Balancing Work and Nursing School

Here are nine strategies to achieve balance between work, nursing school and life.

nurse blue scrubs

Most of us know all too well the challenges that go along with maintaining the vital balance between our job and life. Add to that mix the energy needed to continue your nursing studies, and you may find yourself in a non-stop juggling act.

If you have decided to go back to nursing school—for career advancement or personal achievement—consider these nine strategies for finding balance and enjoying life in the midst of this potentially chaotic, but exciting time.

1. Organize Your Space

Set up a place in your home dedicated to your studies, whether a desk in a home office or a card table and chair in the living room. Use it to house your computer, books, supplies and other materials essential to your nursing studies. Knowing you have a space reserved just for school work will improve your mindset…and your chances for nursing career success.

2. Rely on Some Non-Technical Scheduling Tools

Post a calendar on or near your desk and update it regularly with class dates, project deadlines and special events. Also, print a list of email addresses and phone numbers of nursing instructors, classmates and school personnel who can help you when you're at home.

3. Prioritize Your Projects

Take time at the beginning of each week to list the nursing school projects and deadlines for that week, and allot time to work on these items each day. Tasks become less daunting if you break them up into smaller chunks that you work on for one or two hours a day instead of at the last minute.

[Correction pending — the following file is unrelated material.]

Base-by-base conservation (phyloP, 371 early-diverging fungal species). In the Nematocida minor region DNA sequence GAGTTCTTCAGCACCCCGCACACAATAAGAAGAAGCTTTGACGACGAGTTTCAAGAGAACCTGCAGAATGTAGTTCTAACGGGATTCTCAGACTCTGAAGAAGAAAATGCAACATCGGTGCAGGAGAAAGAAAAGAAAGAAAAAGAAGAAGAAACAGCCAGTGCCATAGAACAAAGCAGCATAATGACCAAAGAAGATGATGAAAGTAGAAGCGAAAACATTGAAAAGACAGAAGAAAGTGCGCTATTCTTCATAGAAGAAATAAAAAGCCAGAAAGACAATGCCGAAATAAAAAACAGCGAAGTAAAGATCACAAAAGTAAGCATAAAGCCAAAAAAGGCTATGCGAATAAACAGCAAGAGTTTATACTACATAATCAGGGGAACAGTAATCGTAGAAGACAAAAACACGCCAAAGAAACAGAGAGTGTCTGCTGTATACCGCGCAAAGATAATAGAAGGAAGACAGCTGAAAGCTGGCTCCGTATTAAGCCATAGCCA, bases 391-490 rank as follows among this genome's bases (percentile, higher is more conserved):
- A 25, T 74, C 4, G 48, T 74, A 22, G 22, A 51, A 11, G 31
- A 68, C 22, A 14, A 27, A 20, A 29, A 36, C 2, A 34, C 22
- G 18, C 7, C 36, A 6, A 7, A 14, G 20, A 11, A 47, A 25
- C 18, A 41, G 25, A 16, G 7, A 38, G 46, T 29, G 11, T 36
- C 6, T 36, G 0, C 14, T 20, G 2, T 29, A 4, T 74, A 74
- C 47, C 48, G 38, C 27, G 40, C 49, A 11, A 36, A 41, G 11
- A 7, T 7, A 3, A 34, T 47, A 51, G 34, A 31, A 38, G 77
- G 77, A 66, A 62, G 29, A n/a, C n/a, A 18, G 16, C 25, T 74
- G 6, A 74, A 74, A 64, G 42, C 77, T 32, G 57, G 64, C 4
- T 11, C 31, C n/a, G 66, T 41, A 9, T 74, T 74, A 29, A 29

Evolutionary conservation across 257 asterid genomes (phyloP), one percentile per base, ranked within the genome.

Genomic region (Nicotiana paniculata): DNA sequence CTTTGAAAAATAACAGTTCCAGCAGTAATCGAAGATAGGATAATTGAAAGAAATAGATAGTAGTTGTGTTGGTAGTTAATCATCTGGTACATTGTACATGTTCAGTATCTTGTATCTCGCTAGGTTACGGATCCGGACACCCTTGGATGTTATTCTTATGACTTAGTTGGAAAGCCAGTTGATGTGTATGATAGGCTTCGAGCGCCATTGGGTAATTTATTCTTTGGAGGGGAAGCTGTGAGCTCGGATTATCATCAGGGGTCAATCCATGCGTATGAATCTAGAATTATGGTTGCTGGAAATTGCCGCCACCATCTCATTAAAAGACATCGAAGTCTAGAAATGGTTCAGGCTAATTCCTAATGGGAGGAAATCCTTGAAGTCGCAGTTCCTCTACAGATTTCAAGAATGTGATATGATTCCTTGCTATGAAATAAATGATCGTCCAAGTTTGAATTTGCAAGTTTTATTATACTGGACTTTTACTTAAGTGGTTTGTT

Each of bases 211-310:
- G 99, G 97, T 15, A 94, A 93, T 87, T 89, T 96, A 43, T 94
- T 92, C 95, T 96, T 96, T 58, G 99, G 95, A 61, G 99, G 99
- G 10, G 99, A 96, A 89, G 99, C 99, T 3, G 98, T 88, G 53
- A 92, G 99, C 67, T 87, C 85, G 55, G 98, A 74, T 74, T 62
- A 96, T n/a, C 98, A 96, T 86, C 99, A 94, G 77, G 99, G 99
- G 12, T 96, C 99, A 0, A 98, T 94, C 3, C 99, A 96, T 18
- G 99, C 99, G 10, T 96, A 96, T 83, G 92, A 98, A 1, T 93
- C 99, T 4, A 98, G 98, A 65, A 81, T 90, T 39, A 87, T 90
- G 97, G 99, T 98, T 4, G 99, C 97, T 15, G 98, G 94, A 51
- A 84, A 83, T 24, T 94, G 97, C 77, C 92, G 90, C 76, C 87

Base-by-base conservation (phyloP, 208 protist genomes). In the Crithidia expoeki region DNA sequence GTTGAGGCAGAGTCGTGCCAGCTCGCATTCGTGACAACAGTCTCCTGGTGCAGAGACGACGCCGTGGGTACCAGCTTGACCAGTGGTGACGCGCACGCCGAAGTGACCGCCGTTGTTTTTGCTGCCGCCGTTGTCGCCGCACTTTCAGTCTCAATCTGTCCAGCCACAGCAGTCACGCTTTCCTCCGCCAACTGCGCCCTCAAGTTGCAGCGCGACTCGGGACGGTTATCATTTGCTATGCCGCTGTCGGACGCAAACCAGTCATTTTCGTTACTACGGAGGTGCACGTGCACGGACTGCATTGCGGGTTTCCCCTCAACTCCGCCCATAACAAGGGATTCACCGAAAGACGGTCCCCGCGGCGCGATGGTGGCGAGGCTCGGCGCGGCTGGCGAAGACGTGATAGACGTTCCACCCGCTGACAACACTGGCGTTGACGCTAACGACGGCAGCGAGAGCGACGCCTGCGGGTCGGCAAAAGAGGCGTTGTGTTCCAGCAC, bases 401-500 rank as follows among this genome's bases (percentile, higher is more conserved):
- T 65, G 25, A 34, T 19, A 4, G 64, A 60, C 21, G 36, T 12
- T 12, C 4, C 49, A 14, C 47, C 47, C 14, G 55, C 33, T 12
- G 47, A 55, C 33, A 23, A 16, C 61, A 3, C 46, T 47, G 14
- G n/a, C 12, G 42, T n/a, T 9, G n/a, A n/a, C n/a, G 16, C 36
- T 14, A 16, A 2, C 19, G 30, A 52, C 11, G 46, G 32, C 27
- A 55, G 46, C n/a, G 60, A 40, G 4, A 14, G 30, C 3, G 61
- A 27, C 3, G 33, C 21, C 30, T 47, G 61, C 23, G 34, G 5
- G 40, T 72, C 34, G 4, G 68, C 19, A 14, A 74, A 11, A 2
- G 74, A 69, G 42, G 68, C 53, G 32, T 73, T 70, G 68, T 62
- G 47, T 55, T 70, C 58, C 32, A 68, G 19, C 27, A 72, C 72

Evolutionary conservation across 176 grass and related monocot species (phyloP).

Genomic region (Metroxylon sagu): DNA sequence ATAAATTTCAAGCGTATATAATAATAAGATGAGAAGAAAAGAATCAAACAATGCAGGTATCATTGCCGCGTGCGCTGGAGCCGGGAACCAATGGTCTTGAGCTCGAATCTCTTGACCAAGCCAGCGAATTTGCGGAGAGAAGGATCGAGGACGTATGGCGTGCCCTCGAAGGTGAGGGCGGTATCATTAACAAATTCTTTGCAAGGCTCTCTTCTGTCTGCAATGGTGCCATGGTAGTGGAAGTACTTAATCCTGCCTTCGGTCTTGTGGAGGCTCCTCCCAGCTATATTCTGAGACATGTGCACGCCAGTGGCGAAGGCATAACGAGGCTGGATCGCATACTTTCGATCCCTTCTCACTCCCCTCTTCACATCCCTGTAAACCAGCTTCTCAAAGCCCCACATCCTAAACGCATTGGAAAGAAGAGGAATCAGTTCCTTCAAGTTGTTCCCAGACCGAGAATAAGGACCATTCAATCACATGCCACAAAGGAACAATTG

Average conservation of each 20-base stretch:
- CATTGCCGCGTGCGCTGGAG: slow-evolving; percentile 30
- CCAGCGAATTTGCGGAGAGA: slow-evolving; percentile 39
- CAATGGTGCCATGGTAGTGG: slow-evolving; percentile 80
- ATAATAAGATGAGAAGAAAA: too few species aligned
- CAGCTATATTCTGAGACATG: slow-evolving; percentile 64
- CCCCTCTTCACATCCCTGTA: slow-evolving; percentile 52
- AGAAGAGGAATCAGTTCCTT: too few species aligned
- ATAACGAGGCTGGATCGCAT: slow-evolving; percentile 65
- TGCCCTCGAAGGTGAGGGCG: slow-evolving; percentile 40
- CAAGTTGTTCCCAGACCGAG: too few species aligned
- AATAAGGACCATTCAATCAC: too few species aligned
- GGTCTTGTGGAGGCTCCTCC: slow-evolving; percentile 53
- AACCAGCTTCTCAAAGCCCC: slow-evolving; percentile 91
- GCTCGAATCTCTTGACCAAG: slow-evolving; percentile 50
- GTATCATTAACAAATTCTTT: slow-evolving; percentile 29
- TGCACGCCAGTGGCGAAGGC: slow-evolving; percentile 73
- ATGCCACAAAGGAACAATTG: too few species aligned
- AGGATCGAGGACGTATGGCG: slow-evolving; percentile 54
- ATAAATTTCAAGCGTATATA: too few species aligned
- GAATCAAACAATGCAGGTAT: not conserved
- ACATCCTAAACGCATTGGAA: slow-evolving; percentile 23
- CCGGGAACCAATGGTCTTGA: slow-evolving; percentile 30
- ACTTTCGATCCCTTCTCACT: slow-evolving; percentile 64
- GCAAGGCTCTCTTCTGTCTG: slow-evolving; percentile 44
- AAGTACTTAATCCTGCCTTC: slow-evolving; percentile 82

4. Expect Disruptions

Some weeks will be routine, but the unexpected will occur—at home, at work and at nursing school. In these cases, step back and reprioritize the rest of the week. Simply having a written plan that you can refer to for your next task can help you navigate around disruptions to your busy schedule.

5. Set a Realistic Schedule

When you schedule your nursing courses, consider everything else going on in your life. If work and family commitments allow time for one course a semester, don't overburden yourself. You will end up resenting both school and life if you find yourself drowning night after night in coursework— and missing out on important events—when you could have set more realistic goals.

6. Communicate With Your Boss

Before you start nursing school, tell your manager of your plans, especially if you hope that your education will increase your chances for promotion or give you new opportunities at work. Employers might also offer tuition reimbursement and require your supervisor to approve your studies before you enroll.

7. Manage Your Stress

Your nursing education is important, but so is your health. Take time for deep breaths, exercise and fun. If you let school consume all of your free time—while work devours the rest—you may see your performance slide in both areas.

8. Focus on Your Nursing Career Goal

By going to nursing school, you have taken an important step forward in your life and career. At certain points, achieving balance between your education, work and life may take its toll. Remember the reason you started your education in the first place, and picture yourself completing your last class or receiving your nursing degree. The goals that motivated you to start school can serve as a great incentive to finish it.

9. Enjoy the Journey

Going to nursing school is challenging, liberating and self-affirming. You'll meet new people, have unforgettable experiences, stretch yourself in ways you never imagined, and gain valuable insights into yourself. Take time to enjoy this special time. You'll not only reap career rewards at the end, but will expand your horizons every step of the way.